CONSTRUCTION ALERT: The “Big Konundrum” for Builders

2 May 2017


The recent Supreme Court of Queensland decision in Bigby v Kondra & Anor [2017] QSC 37 is a timely reminder of the obligations of builders in Queensland who have a duty to coordinate and supervise construction projects.

In this case, the Court found that a builder was liable to a homeowner in negligence for the failure to adequately supervise the construction of a residential dwelling following an over-pressurisation in and “explosion” of the residential dwelling, after defectively installed window frames blew in during a severe storm.

In doing so, the Court held that the duty of a supervising builder is not satisfied by simply relying on the professionalism of the subcontractors who the builder is employed to supervise.  Instead, the supervising builder must ensure that they have an adequate opportunity to inspect the work and make reasonable arrangements of a reliable nature to be kept informed of the general progress of the work.  As a builder must balance any supervision obligations with any other obligations to build, be offsite to organise materials and coordinate other aspects of a project, there is no doubt that this can be an onerous obligation for builders to discharge.


In October 2003, Mr and Mrs Bigby (Homeowners) entered into a “Owner/Contractor Agreement” with Mr Kondra (Builder) for the coordination and supervision of the construction of a two storey residential dwelling (House).  In November 2003, the Homeowners and the Builder also entered into a standard form (as it was then) QBSA domestic building contract for the construction of the House.

The Homeowners (and not the Builder) contracted directly with Gateway Aluminium (Gateway) to supply and install various windows.  As a consequence of the “Owner/Contractor Agreement”, the Builder was required to supervise Gateway’s work, even though Gateway was not a subcontractor of the Builder.

The proper installation of these windows required an external aluminium frame to be fixed in each respective window cavity in the building frame using screws through evenly spaced fixing plates.  The window frames were then to be clipped into their respective fixing frames.

The Builder was not at the House when the window frames were installed by Gateway.  The Builder first found out about the installation when arriving at the House to find Gateway’s installer packing up.  As the window frames had been clipped and finished off, the only way for the Builder to inspect whether the window frames had been properly fixed to the building frame was to destroy the window frames themselves.  The Court found that none of the window frames in question had been properly fixed to the building frame.

On 16 November 2008, a severe storm hit the western suburbs of Brisbane, with wind gusts at the House reaching an estimated 216 kph.  As a result of the failure to properly fix the window frames to the building frame, the window frames suffered from “lateral deflection” and were pushed inwards by the force of the wind.  This in turn caused an over-pressurisation in the House and an “explosion” which destroyed the House.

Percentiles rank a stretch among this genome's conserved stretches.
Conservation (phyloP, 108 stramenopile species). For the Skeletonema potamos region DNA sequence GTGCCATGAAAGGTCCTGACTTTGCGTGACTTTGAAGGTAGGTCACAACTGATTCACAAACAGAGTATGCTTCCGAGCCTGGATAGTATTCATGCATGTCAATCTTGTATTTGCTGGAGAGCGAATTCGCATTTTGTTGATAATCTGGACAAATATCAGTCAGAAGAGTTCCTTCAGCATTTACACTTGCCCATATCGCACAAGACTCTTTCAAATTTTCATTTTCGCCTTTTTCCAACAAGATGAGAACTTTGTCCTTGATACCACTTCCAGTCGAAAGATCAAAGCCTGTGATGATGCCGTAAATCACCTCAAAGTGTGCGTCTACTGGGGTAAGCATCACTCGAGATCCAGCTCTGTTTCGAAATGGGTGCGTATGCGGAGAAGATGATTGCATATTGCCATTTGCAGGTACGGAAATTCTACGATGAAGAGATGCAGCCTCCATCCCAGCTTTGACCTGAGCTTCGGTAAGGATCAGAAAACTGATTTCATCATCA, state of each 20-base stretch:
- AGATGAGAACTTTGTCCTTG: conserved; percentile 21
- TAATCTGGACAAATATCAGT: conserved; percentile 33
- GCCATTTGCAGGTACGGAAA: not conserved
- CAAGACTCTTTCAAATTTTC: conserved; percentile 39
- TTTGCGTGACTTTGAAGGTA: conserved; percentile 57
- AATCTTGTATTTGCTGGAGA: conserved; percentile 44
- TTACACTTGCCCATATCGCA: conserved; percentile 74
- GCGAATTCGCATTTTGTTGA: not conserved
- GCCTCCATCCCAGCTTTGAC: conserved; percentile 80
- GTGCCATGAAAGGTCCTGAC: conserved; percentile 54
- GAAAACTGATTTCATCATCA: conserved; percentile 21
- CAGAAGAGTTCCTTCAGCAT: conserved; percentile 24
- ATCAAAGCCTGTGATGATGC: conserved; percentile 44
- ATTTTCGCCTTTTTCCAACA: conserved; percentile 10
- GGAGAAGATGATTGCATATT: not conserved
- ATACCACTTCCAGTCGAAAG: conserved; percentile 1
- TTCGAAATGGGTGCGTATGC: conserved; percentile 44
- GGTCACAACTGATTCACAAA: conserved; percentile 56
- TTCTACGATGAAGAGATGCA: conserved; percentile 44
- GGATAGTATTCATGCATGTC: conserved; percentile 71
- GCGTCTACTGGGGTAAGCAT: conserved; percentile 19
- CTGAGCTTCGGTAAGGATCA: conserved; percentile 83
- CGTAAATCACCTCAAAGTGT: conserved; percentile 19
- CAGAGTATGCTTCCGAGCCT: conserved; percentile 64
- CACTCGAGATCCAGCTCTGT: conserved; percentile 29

In this unique case, the Homeowners were out of time to bring an action for breach of contract.  Consequently, the Homeowners brought an action against the Builder in negligence.


The Homeowner’s primary case was that the Builder owed the Homeowners a duty to exercise reasonable care and skill in supervising the work of the construction of the House, including the installation of the window frames.  The Builder’s failure to observe this duty resulted in the defective installation of the window frames by Gateway and caused the loss suffered by the Homeowners.

Decision and Reasoning

The Court found that where the Builder had expressly agreed to provide and be remunerated for supervisory services, the Builder owed the Homeowners a common law duty to exercise due care, skill and diligence in the performance of those supervisory services.  By failing to:

  • make reasonable arrangements of a reliable nature with Gateway to be kept informed of the timetable of installation of the windows; and
  • provide Gateway with clear and express instructions that the window frames were not to be installed to a point which would prevent the Building Contractor from inspecting the quality of the work,

the builder had breached its duty of care to the Homeowners.  The fact that the Builder experienced difficulties in communicating with and obtaining information from Gateway did not relieve the Builder of this duty, nor was the Builder’s duty satisfied by relying on Gateway, whose work the Builder was employed to supervise.  The Court found that the Builder’s proper supervision of Gateway’s installation of the window frames would have revealed the inadequacies of the installation and prevented the over-pressurisation and destruction of the House.

Accordingly, the Court found that the Builder was liable to the Homeowners in negligence.  The Builder was ordered to pay the agreed sum of $1,172,967.62 for reconstruction of the House and lost contents, plus interest of $649,522.81.

What is the “Big Konundrum” for Building Contractors?

Ultimately, regardless of how inconvenient it may be, this decision serves as a timely reminder that supervisors must be present at all times throughout a project, inspecting works as they progress, to ensure that works are performed to an acceptable standard.  As onerous as it may be, builders must be proactive in organising their time to ensure that all duties are discharged.


Andrew Kelly has been recognised in the 2017 Expert Guide to Construction and Real Estate in Australia, one of only three Queensland based construction lawyers to be recognised.


For further information please contact:

Andrew Kelly | Partner | +61 7 3338 7550 |

Chris Woodhouse | Lawyer | +61 7 3338 7908 |